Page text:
When the U.S. Department of Energy’s (DOE) $100 million Next-Generation Ecosystem Experiment–Tropics (NGEE-Tropics) launched in 2015, Ariel Lugo, an ecologist and director of the International Institute of Tropical Forestry (IITF) in Río Piedras, Puerto Rico, was excited. He felt that the project’s large budget and international scope might help it take on one of the field’s long-standing challenges: helping computer models accurately represent how tropical forests will respond to climate change. “DOE can bring a lot of money to a problem in a hurry,” Lugo says.
The project has funded, among other things, studies of soil processes at the Luquillo Experimental Forest in Río Piedras and airborne data-gathering campaigns over the entire island of Puerto Rico. It has also paid for Lugo and his colleagues to attend meetings with computer modelers and make sure they are collecting the right kinds of data.
The project has brought together more than 130 scientists from five of DOE’s 17 national laboratories as well as external organizations, including the U.S. Forest Service’s IITF, the Smithsonian Tropical Research Institute in Panama, and the National Institute for Amazonian Research (INPA) in Manaus, Brazil.
The plan was for it to run until 2025. But this spring, sometime after the release of the White House’s 2018 budget request in May, the NGEE-Tropics project’s leaders began telling collaborators the project would shut down in 2018. The project is slated to end 7 years ahead of schedule.
Tropical Model Muddle
Project leaders say the need for NGEE-Tropics is great. Tropical forests cover 7% of Earth’s land surface and store between 225 and 250 billion tons of carbon as wood, making them major players in the climate system. “If your goal is to build a more accurate Earth system model, it’s actually really important to get the tropics right,” said Jeff Chambers, a climate scientist at Lawrence Berkeley National Laboratory in California and the project’s director.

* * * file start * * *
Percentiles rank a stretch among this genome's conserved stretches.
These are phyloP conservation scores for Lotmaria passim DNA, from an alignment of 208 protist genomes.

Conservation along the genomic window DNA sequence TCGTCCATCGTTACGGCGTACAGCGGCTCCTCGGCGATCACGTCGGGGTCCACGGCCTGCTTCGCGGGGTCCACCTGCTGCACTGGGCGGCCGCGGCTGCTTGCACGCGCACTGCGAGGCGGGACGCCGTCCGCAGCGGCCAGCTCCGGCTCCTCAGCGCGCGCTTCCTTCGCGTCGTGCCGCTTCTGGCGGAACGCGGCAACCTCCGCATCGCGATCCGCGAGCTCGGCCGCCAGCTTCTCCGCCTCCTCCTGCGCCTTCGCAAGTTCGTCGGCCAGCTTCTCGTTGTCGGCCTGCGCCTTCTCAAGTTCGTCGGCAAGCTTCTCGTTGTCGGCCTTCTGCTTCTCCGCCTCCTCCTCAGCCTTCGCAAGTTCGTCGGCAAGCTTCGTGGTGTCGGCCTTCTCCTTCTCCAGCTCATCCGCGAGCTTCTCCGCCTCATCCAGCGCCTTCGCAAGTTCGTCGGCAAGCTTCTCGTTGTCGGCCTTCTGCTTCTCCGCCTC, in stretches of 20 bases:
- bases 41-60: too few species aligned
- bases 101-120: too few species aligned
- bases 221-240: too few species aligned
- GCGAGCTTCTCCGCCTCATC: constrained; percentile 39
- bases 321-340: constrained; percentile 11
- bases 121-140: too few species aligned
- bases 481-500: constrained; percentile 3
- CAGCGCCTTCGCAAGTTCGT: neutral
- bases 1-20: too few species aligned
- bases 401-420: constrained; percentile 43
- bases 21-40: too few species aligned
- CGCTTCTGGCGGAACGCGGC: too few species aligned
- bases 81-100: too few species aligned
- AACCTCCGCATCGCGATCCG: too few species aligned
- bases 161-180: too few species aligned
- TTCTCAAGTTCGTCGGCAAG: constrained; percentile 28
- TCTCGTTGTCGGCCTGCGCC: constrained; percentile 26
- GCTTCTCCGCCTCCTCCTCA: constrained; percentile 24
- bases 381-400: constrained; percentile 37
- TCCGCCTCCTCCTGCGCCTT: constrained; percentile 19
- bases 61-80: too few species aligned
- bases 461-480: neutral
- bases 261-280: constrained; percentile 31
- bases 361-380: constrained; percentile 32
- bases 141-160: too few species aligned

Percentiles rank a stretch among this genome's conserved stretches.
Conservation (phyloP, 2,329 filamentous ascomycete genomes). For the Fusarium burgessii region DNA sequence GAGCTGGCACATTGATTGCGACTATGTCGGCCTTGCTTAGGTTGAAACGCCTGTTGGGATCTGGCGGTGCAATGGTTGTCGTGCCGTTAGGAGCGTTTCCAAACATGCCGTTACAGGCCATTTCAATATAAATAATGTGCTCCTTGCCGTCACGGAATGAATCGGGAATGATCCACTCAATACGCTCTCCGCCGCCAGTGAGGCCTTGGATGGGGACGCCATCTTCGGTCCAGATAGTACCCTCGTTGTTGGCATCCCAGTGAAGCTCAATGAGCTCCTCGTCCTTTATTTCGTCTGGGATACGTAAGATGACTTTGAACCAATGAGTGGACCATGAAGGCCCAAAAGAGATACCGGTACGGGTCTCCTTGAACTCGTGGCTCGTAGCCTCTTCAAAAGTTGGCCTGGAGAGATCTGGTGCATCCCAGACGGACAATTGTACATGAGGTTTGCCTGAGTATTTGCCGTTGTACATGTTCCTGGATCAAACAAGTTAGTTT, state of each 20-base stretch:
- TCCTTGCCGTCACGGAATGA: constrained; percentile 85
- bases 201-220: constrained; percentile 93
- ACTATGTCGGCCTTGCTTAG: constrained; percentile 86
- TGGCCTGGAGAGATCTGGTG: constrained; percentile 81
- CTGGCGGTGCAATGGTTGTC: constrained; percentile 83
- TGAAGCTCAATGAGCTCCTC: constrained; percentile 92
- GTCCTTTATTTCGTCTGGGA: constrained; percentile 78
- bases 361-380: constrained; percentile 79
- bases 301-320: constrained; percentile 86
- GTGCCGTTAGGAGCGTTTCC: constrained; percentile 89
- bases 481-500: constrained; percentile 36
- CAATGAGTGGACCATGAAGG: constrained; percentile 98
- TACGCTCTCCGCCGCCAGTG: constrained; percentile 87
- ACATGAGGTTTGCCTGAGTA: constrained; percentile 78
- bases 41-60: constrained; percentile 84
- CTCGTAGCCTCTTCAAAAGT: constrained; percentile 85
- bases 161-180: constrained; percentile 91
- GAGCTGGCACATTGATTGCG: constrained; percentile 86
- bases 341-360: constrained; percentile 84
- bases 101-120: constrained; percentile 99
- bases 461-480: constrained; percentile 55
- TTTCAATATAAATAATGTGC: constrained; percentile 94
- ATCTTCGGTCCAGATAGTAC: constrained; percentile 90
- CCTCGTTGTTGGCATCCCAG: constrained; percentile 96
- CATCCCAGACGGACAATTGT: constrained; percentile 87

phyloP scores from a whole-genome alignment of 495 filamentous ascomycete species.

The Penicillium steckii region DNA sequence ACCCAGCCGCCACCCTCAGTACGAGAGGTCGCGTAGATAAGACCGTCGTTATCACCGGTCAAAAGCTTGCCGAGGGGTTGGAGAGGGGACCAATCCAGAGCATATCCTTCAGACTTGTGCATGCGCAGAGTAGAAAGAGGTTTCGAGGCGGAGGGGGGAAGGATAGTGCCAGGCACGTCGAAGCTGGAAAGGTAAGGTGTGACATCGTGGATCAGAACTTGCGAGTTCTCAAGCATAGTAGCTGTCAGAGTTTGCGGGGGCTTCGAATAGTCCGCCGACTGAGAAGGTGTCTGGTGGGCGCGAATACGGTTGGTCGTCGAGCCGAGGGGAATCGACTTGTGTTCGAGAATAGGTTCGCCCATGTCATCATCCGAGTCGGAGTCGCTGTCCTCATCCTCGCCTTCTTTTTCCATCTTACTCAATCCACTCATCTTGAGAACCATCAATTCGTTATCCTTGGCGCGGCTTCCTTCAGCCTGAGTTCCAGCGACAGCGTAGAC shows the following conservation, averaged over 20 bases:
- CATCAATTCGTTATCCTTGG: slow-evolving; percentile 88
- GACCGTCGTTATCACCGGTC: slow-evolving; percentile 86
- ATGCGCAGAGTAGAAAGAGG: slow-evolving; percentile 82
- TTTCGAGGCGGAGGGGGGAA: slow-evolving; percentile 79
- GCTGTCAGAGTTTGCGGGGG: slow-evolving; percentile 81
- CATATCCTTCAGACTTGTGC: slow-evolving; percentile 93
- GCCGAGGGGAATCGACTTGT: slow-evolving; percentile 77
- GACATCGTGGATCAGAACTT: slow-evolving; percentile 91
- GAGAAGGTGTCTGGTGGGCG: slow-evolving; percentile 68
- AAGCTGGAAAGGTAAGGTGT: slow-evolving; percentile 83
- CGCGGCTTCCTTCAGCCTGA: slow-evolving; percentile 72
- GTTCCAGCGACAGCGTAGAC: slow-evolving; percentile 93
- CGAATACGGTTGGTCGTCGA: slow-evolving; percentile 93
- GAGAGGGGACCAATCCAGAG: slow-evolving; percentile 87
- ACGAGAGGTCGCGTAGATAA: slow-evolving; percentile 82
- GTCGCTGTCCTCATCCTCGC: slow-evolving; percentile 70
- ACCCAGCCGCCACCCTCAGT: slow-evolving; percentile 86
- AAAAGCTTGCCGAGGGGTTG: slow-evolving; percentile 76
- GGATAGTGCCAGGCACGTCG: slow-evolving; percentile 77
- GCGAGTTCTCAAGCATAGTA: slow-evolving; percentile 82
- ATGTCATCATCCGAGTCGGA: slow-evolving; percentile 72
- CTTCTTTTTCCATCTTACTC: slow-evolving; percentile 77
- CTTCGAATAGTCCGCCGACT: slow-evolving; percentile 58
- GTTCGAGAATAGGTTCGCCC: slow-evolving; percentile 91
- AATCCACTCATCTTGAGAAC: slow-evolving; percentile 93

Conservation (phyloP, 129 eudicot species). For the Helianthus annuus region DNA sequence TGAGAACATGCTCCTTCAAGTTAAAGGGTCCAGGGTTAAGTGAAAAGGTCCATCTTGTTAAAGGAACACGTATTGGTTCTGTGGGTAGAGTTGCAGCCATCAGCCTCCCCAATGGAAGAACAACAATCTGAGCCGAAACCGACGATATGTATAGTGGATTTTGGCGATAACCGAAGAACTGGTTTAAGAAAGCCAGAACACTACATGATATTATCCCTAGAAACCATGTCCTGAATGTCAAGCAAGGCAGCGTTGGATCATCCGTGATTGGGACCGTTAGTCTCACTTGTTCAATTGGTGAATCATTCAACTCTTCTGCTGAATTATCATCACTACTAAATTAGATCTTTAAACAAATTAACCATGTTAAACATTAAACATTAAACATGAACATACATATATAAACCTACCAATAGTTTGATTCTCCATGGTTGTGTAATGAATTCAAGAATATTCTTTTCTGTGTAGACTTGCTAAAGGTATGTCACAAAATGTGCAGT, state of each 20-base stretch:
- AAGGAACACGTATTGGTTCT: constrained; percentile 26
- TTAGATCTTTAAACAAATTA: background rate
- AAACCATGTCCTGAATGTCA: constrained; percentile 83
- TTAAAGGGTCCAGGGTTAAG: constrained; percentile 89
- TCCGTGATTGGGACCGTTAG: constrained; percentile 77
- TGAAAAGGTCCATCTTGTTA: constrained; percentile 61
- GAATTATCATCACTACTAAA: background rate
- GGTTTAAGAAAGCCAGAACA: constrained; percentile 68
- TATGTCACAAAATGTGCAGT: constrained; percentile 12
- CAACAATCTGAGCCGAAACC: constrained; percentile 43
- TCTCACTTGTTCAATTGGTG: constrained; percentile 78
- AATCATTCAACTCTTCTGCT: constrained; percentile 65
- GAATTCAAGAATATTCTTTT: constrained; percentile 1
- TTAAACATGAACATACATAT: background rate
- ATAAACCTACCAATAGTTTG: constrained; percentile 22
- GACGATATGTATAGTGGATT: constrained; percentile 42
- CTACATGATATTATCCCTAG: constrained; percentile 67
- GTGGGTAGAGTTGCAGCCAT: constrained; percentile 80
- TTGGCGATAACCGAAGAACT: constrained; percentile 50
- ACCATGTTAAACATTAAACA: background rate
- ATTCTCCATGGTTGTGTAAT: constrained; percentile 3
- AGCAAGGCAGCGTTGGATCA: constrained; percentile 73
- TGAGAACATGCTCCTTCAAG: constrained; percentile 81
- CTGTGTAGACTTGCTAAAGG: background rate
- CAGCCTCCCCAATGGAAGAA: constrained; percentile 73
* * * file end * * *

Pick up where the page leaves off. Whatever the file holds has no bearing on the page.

But the massive computer simulations that scientists build to forecast Earth’s future make inconsistent predictions about whether tropical forests will absorb or release carbon in the future. “Almost any global model, no matter what you’re modeling, whether it be carbon dioxide, whether it be temperature changes—the predictions that are made, they always diverge in tropics,” Lugo said.
The outcomes depend on assumptions about how trees and soil microbes will respond to higher temperatures, higher carbon dioxide levels, changes in rainfall and nutrient levels, and other factors. To improve how models represent these processes, Lugo and other project scientists have designed studies to tease out data on how factors such as soil nutrients, water movement, and root decomposition influence forest growth and carbon release.
Productive Project, Fleeting Funding
During the 2.5 years that NGEE-Tropics has operated, project-funded scientists have been involved in nearly 60 peer-reviewed publications, according to the project’s website. The project has built a portal to provide data to the wider research community and released an initial version of its Functionally Assembled Terrestrial Ecosystem Simulator (FATES), a tropical ecosystem model incorporating collected data that is intended to be part of DOE’s full-scale Earth system model.